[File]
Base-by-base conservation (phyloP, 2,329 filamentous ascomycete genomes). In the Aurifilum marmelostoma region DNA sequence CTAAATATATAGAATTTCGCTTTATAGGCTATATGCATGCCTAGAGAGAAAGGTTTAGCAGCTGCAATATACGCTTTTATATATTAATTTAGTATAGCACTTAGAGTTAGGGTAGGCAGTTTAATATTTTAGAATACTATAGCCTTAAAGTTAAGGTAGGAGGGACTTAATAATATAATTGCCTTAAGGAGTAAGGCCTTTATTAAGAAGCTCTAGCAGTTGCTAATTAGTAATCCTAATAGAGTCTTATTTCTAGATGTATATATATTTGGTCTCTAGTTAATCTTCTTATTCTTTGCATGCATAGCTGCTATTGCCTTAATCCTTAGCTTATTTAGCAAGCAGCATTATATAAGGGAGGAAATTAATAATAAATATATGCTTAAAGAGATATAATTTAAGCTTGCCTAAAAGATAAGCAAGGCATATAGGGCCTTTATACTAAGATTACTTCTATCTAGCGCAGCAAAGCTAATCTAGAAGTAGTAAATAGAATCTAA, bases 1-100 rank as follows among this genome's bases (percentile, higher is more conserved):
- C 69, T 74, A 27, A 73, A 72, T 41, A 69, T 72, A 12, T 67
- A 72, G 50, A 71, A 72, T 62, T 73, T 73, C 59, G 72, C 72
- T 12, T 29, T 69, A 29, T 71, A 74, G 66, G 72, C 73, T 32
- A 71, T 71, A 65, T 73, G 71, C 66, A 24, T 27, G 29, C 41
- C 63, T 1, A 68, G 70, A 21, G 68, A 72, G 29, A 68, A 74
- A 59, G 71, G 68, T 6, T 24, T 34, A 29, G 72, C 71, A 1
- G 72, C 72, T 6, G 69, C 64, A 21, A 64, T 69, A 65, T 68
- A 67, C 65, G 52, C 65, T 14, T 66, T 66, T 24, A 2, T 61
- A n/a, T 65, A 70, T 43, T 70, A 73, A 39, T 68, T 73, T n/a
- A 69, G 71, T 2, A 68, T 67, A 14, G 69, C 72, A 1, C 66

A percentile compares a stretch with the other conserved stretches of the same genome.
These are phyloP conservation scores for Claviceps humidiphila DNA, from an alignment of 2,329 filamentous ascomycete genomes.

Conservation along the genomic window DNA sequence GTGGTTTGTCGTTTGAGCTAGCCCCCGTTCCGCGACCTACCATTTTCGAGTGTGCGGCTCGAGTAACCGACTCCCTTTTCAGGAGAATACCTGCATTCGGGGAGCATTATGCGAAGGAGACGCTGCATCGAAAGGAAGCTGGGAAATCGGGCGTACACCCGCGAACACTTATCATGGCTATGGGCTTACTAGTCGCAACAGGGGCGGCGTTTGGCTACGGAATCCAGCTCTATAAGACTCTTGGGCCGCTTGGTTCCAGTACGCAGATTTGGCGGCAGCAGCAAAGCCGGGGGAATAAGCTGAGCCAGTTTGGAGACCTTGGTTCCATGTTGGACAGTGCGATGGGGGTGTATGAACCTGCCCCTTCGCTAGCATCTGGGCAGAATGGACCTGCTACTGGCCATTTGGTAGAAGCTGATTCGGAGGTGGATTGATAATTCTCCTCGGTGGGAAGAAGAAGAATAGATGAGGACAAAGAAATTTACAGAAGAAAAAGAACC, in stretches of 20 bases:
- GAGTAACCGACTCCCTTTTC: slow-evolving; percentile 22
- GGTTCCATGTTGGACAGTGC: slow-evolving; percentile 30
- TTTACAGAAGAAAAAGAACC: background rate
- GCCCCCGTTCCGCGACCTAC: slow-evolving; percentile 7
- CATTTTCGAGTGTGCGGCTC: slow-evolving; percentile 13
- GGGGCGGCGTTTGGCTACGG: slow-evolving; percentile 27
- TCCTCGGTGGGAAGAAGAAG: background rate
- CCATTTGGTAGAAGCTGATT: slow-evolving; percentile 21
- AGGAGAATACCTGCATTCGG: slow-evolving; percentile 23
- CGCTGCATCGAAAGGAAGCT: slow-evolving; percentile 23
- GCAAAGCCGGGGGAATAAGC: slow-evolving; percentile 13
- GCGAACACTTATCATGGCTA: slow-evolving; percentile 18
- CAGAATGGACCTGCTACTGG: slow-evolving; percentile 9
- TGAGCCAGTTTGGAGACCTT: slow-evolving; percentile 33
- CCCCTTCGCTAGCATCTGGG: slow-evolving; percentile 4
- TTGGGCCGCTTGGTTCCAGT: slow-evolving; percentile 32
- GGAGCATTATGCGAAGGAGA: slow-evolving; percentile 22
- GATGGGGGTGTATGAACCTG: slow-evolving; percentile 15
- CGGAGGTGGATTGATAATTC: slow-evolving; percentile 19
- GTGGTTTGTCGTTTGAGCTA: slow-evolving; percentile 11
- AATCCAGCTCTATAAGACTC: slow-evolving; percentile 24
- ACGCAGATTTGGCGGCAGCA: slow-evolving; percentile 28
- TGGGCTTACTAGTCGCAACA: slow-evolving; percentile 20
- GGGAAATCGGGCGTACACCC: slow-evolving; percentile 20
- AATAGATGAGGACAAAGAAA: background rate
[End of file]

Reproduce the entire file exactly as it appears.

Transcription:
Base-by-base conservation (phyloP, 2,329 filamentous ascomycete genomes). In the Aurifilum marmelostoma region DNA sequence CTAAATATATAGAATTTCGCTTTATAGGCTATATGCATGCCTAGAGAGAAAGGTTTAGCAGCTGCAATATACGCTTTTATATATTAATTTAGTATAGCACTTAGAGTTAGGGTAGGCAGTTTAATATTTTAGAATACTATAGCCTTAAAGTTAAGGTAGGAGGGACTTAATAATATAATTGCCTTAAGGAGTAAGGCCTTTATTAAGAAGCTCTAGCAGTTGCTAATTAGTAATCCTAATAGAGTCTTATTTCTAGATGTATATATATTTGGTCTCTAGTTAATCTTCTTATTCTTTGCATGCATAGCTGCTATTGCCTTAATCCTTAGCTTATTTAGCAAGCAGCATTATATAAGGGAGGAAATTAATAATAAATATATGCTTAAAGAGATATAATTTAAGCTTGCCTAAAAGATAAGCAAGGCATATAGGGCCTTTATACTAAGATTACTTCTATCTAGCGCAGCAAAGCTAATCTAGAAGTAGTAAATAGAATCTAA, bases 1-100 rank as follows among this genome's bases (percentile, higher is more conserved):
- C 69, T 74, A 27, A 73, A 72, T 41, A 69, T 72, A 12, T 67
- A 72, G 50, A 71, A 72, T 62, T 73, T 73, C 59, G 72, C 72
- T 12, T 29, T 69, A 29, T 71, A 74, G 66, G 72, C 73, T 32
- A 71, T 71, A 65, T 73, G 71, C 66, A 24, T 27, G 29, C 41
- C 63, T 1, A 68, G 70, A 21, G 68, A 72, G 29, A 68, A 74
- A 59, G 71, G 68, T 6, T 24, T 34, A 29, G 72, C 71, A 1
- G 72, C 72, T 6, G 69, C 64, A 21, A 64, T 69, A 65, T 68
- A 67, C 65, G 52, C 65, T 14, T 66, T 66, T 24, A 2, T 61
- A n/a, T 65, A 70, T 43, T 70, A 73, A 39, T 68, T 73, T n/a
- A 69, G 71, T 2, A 68, T 67, A 14, G 69, C 72, A 1, C 66

A percentile compares a stretch with the other conserved stretches of the same genome.
These are phyloP conservation scores for Claviceps humidiphila DNA, from an alignment of 2,329 filamentous ascomycete genomes.

Conservation along the genomic window DNA sequence GTGGTTTGTCGTTTGAGCTAGCCCCCGTTCCGCGACCTACCATTTTCGAGTGTGCGGCTCGAGTAACCGACTCCCTTTTCAGGAGAATACCTGCATTCGGGGAGCATTATGCGAAGGAGACGCTGCATCGAAAGGAAGCTGGGAAATCGGGCGTACACCCGCGAACACTTATCATGGCTATGGGCTTACTAGTCGCAACAGGGGCGGCGTTTGGCTACGGAATCCAGCTCTATAAGACTCTTGGGCCGCTTGGTTCCAGTACGCAGATTTGGCGGCAGCAGCAAAGCCGGGGGAATAAGCTGAGCCAGTTTGGAGACCTTGGTTCCATGTTGGACAGTGCGATGGGGGTGTATGAACCTGCCCCTTCGCTAGCATCTGGGCAGAATGGACCTGCTACTGGCCATTTGGTAGAAGCTGATTCGGAGGTGGATTGATAATTCTCCTCGGTGGGAAGAAGAAGAATAGATGAGGACAAAGAAATTTACAGAAGAAAAAGAACC, in stretches of 20 bases:
- GAGTAACCGACTCCCTTTTC: slow-evolving; percentile 22
- GGTTCCATGTTGGACAGTGC: slow-evolving; percentile 30
- TTTACAGAAGAAAAAGAACC: background rate
- GCCCCCGTTCCGCGACCTAC: slow-evolving; percentile 7
- CATTTTCGAGTGTGCGGCTC: slow-evolving; percentile 13
- GGGGCGGCGTTTGGCTACGG: slow-evolving; percentile 27
- TCCTCGGTGGGAAGAAGAAG: background rate
- CCATTTGGTAGAAGCTGATT: slow-evolving; percentile 21
- AGGAGAATACCTGCATTCGG: slow-evolving; percentile 23
- CGCTGCATCGAAAGGAAGCT: slow-evolving; percentile 23
- GCAAAGCCGGGGGAATAAGC: slow-evolving; percentile 13
- GCGAACACTTATCATGGCTA: slow-evolving; percentile 18
- CAGAATGGACCTGCTACTGG: slow-evolving; percentile 9
- TGAGCCAGTTTGGAGACCTT: slow-evolving; percentile 33
- CCCCTTCGCTAGCATCTGGG: slow-evolving; percentile 4
- TTGGGCCGCTTGGTTCCAGT: slow-evolving; percentile 32
- GGAGCATTATGCGAAGGAGA: slow-evolving; percentile 22
- GATGGGGGTGTATGAACCTG: slow-evolving; percentile 15
- CGGAGGTGGATTGATAATTC: slow-evolving; percentile 19
- GTGGTTTGTCGTTTGAGCTA: slow-evolving; percentile 11
- AATCCAGCTCTATAAGACTC: slow-evolving; percentile 24
- ACGCAGATTTGGCGGCAGCA: slow-evolving; percentile 28
- TGGGCTTACTAGTCGCAACA: slow-evolving; percentile 20
- GGGAAATCGGGCGTACACCC: slow-evolving; percentile 20
- AATAGATGAGGACAAAGAAA: background rate